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Brief Notes on Death and Writing

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Issue: 15 Section: Arts

February 25, 2004

Brief Notes on Death and Writing

by Matthew Trafford

I recently had the misfortune to watch a man die on the street.

One result of this experience is that I started thinking about Ernest Hemingway. In the early pages of Death in the Afternoon, his famous journalistic account of the bullfights in Spain, Hemingway explains why he wrote it: "I was trying to learn to write, commencing with the simplest things, and one of the simplest things of all, and the most fundamental, is violent death." I am also a young man, trying to learn to write, and it seems arrogant of me to refute the advice of one of the greatest writers of the 20th Century.

And yet refute it I must; I am culturally too far from Hemingway. I cannot agree with a man who calls death "one of the subjects a man may write of," nor do I find the death I witnessed - though violent - to be simple or fundamental. I saw it standing at the bus station in Kaunas, Lithuania, while traveling through the Baltics with friends and trying to work on my writing. Hemingway would request a simple and detached factual précis of what I saw, reminding me to be sure not to close my physical or mental eyes at the moment of death. I find, however, that I have a great deal of trouble believing in facts; my two friends and I, all standing in the same spot watching the same man die, each came away with different ideas about what had happened. Furthermore, I worry that writing about this man would be exploitation, usury, a reduction of him and his country to a sensational anecdote designed to get me a publishing credit.

The obvious alternative would be not to write about it at all, to stay silent. I cannot choose this; I find silence to be equally if not more despicable than exploitation and misrepresentation. Another choice would be to fictionalize the event: I could internalize my experience, alter it slightly, and produce a new story told in a stylized version of my own voice, not claiming truth or accuracy.

What stops me form this course is a biography of Sylvia Plath I recently read by Anne Stevenson.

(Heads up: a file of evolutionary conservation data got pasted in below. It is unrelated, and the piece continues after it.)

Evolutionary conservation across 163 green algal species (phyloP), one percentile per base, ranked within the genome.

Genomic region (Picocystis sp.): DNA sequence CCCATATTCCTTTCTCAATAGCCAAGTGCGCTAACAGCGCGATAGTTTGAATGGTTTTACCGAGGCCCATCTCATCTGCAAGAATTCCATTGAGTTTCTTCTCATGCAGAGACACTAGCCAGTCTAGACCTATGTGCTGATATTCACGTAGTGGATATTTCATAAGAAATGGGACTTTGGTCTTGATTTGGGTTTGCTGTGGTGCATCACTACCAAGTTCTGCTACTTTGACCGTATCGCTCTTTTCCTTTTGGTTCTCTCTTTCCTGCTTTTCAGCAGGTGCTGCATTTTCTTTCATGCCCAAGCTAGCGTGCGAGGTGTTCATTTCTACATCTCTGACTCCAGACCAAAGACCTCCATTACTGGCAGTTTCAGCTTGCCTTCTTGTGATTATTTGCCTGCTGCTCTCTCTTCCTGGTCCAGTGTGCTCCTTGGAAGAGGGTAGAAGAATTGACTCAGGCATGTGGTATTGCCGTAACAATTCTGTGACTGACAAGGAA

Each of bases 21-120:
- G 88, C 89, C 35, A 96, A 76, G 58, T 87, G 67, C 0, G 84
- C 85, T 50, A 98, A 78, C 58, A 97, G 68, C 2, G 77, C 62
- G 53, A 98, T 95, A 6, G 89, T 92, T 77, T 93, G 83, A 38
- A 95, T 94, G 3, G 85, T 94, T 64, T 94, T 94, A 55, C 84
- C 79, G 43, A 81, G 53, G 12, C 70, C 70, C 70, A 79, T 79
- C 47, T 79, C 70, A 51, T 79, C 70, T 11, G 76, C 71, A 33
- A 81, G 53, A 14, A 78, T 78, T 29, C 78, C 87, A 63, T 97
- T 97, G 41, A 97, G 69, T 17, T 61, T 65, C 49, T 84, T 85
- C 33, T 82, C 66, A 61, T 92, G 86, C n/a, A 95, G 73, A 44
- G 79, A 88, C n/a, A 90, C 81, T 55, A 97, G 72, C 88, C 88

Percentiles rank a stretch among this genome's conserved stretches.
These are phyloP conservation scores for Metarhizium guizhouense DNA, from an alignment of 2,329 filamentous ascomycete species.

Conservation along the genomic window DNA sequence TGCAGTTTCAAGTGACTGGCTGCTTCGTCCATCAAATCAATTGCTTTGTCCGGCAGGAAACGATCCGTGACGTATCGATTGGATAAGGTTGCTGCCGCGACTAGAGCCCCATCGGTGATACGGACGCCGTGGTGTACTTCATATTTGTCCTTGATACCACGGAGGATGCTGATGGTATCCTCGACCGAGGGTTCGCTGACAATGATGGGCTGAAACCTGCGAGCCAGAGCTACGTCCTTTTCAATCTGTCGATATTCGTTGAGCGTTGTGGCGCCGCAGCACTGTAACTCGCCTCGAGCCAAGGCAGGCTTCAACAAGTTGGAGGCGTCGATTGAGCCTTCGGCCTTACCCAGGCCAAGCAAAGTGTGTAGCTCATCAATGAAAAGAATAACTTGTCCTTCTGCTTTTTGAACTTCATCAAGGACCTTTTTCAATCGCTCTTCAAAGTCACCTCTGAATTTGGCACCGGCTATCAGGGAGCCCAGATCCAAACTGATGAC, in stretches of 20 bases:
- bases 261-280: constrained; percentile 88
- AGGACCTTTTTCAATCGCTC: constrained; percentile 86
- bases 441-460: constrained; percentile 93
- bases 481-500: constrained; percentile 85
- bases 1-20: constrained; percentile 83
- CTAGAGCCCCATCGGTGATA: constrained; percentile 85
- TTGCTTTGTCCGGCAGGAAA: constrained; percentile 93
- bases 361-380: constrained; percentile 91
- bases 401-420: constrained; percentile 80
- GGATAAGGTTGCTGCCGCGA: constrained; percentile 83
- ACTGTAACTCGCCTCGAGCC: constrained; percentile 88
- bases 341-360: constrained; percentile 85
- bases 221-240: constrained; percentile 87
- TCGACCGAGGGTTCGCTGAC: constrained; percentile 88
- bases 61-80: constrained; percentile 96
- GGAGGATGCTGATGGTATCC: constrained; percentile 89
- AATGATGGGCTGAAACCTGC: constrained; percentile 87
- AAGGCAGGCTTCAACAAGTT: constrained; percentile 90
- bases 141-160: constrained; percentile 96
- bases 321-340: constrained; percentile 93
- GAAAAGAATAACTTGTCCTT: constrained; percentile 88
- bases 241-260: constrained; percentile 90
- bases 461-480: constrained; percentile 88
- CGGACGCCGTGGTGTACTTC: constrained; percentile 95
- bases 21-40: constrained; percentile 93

Sylvia Plath wrote frequently about death, but the story I am particularly interested in is called The Fifty-ninth Bear. The story is about a young couple counting bears on a camping trip, and the fifty-ninth bear, which attacks their car and kills the husband when he tries to defend their belongings. What makes the story more interesting is that Plath had herself been on such a trip with her husband, had counted bears, and their car had been attacked. Only the death was fictional.

This story produced quite a reaction: her husband's "family and friends were shocked when it appeared," and the biographer seems to share their indictment when she says that Plath's "ambition to produce a publishable story or poem seemed to cancel any normal regard for people's sensibilities."

While not wishing to explicitly defend Sylvia Plath, I find myself guilty of the same crime. Some years ago my brother was in a car accident from which he was extremely lucky to have walked away unharmed. Partly as a way of coping, and partly from "ambition to produce a publishable story," I wrote a fiction piece about an elder sibling coping with the death of a younger brother killed in a car crash. Plath and I both used thinly veiled fiction to cope with a very real fear - the death of a loved one.

That writing fiction can help to process feelings and fears about the reality of death - even imagined death - does not seem a revolutionary concept. But reactions to Plath's story belie the fact that the reading public often views fiction to be secretly true, fact in code. The biography of an author trumps their words and carefully constructed fictions.

Interestingly enough, both writers are suicides - Hemingway shot himself and Plath asphyxiated in a gas oven. Suicide, I think, always qualifies as violent death. Because of my age, I have experienced the lives and the death of these writers only through the words of other authors, who are in turn trying to tell the "real" story, deepening the mise-en-abime. What then, is the true relationship between writing and death?

One simple answer may be this: since before Aristotle all stories required endings. As human beings - writers and readers both - we have trouble seeing any story about a person as 'over' until that person is dead. Endings without death, in fiction or in our own lives, are difficult.

The man I saw presents me with an ending but no beginning or middle, no context, no facts. I will leave the descriptions of gore to Hemingway, and fictional speculations (this time) to Plath. All I can comfortably write is this:

Mourn, if you will, an anonymous man I saw die on the street, an experience which moved and disturbed me. I brought flowers to the site the next day, as did my friends. As far as I know we were the only ones who did, and they were gone the next morning.

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The Dominion is a monthly paper published by an incipient network of independent journalists in Canada. It aims to provide accurate, critical coverage that is accountable to its readers and the subjects it tackles. Taking its name from Canada's official status as both a colony and a colonial force, the Dominion examines politics, culture and daily life with a view to understanding the exercise of power.

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